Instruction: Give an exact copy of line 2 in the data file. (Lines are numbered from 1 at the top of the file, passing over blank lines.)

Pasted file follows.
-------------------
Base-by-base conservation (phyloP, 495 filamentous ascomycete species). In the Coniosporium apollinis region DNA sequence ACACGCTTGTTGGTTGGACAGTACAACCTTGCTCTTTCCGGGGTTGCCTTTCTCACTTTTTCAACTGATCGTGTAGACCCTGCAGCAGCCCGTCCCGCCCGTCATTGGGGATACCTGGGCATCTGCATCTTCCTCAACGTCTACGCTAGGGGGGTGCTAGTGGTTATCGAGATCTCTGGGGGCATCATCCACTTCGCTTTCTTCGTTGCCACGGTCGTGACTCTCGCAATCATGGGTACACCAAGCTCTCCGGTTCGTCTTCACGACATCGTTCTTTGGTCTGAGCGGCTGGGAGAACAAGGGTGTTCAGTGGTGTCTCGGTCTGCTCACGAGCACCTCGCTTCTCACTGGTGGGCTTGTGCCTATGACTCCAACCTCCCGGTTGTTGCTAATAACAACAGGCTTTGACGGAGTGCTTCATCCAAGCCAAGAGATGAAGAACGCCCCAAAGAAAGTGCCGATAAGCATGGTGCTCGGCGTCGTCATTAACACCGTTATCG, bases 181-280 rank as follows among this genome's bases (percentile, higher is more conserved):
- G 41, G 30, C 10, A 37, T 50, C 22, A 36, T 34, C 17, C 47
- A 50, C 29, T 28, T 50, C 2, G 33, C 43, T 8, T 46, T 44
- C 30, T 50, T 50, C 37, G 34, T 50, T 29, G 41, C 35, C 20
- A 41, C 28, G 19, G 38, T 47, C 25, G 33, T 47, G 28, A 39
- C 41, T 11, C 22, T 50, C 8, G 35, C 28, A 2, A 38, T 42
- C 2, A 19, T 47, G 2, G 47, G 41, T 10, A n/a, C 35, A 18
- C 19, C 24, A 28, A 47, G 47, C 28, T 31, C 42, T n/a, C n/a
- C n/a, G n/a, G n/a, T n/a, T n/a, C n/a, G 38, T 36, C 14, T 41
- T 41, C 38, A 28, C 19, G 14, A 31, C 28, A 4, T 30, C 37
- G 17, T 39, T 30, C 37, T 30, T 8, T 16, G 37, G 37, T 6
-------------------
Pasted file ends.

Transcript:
- G 41, G 30, C 10, A 37, T 50, C 22, A 36, T 34, C 17, C 47